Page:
Dave Plays 100+ Dates a Year
Hall of Fame rocker Dave Mason is feeling great these days recording and playing more than 100 dates a year
By BETH PEERLESS
Updated: 02/04/2010 09:43:29 AM PST
Dave Mason's come a long way to get back where he started. The legendary British guitarist/songwriter/ vocalist's first album of new material in years sounds like it was crafted in the '70s, although there are tunes in the mix of 12 cuts on "26 Letters — 12 Notes" that are decidedly modern.
One in particular, "World of Hunger," could even be covered by the ubiquitous Black Eyed Peas, with its dance beat and techno sound.
Don't get all freaky on that, because it's a good thing when an artist can stretch and be currently relevant while at the same time mining the era that made one famous in the first place.
Although his fame was cemented in the late '60s with the fortunes of Rock and Roll Hall of Fame band Traffic, a wonderfully creative product of the British blues scene that crafted rock tunes painted with brushstrokes of jazz and psychedelic whimsy, Mason earned his wings to fly solo because of his great feel for writing hit songs, a voice filled with soul, and the ears to polish his tone brightly in whatever style he chose.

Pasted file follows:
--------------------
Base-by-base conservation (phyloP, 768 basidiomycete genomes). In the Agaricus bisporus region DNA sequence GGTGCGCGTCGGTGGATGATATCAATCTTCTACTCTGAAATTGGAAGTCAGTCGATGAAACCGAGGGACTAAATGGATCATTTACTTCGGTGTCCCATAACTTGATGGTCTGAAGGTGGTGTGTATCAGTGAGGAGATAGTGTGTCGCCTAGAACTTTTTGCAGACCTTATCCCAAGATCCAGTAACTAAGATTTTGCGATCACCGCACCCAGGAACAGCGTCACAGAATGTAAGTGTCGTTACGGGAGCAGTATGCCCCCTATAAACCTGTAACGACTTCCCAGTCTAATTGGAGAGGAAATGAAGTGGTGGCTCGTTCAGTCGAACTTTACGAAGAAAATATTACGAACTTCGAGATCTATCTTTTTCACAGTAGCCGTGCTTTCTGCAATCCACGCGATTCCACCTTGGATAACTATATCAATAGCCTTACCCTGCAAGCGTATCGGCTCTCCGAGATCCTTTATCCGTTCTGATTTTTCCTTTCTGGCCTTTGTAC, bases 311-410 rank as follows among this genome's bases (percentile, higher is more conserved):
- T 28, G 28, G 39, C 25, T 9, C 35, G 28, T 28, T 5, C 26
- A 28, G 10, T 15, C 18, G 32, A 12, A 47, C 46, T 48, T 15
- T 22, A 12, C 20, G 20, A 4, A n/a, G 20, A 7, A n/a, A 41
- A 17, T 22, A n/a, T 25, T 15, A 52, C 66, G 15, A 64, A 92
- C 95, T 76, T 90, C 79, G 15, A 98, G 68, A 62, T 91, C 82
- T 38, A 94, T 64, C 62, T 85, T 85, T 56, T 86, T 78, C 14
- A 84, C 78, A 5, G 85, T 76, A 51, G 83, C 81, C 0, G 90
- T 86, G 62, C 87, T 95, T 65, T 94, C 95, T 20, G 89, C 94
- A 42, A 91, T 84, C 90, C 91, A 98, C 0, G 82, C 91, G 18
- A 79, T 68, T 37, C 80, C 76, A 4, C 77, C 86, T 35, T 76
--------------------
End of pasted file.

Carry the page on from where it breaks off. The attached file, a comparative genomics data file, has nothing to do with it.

He is considered one of the great guitar players from the British Invasion era that includes other fine blues and rock guitarists such as Eric Clapton and Steve Winwood (his equally talented mate in Traffic, who also doubled on keys).
The early Traffic hits composed by Mason were "Feelin' Alright," "Hole In My Shoe" and "You Can All Join In."
His history witnesses a coming and going pattern with the band until he pretty much settled into a routine of collaboration with a number of musicians who were also legends from that time, such as Jimi Hendrix ("All Along The Watchtower"), George Harrison ("All Things Must Pass"), Paul McCartney ("Listen To What The Man Said") and the Rolling Stones ("Beggar's Banquet").
His stellar solo career produced hits such as "We Just Disagree," "Only You Know and I Know," "World In Changes," and "Shouldn't Have Took More Than You Gave."
The new (at least since he last played Carmel) late 2008 release on Mason's own label, Out the Box, opens with the blues-flavored "Good 2 U."
String arrangements complement the clean guitar lines and crisp rhythm, and the lyrics come from the heart of a man trying to prove himself to the woman he loves.
"Let Me Go" follows, the first in a series of tunes that immediately call to mind '70s radio rock with raspy hard vocals, punchy rhythms and thumping bass lines.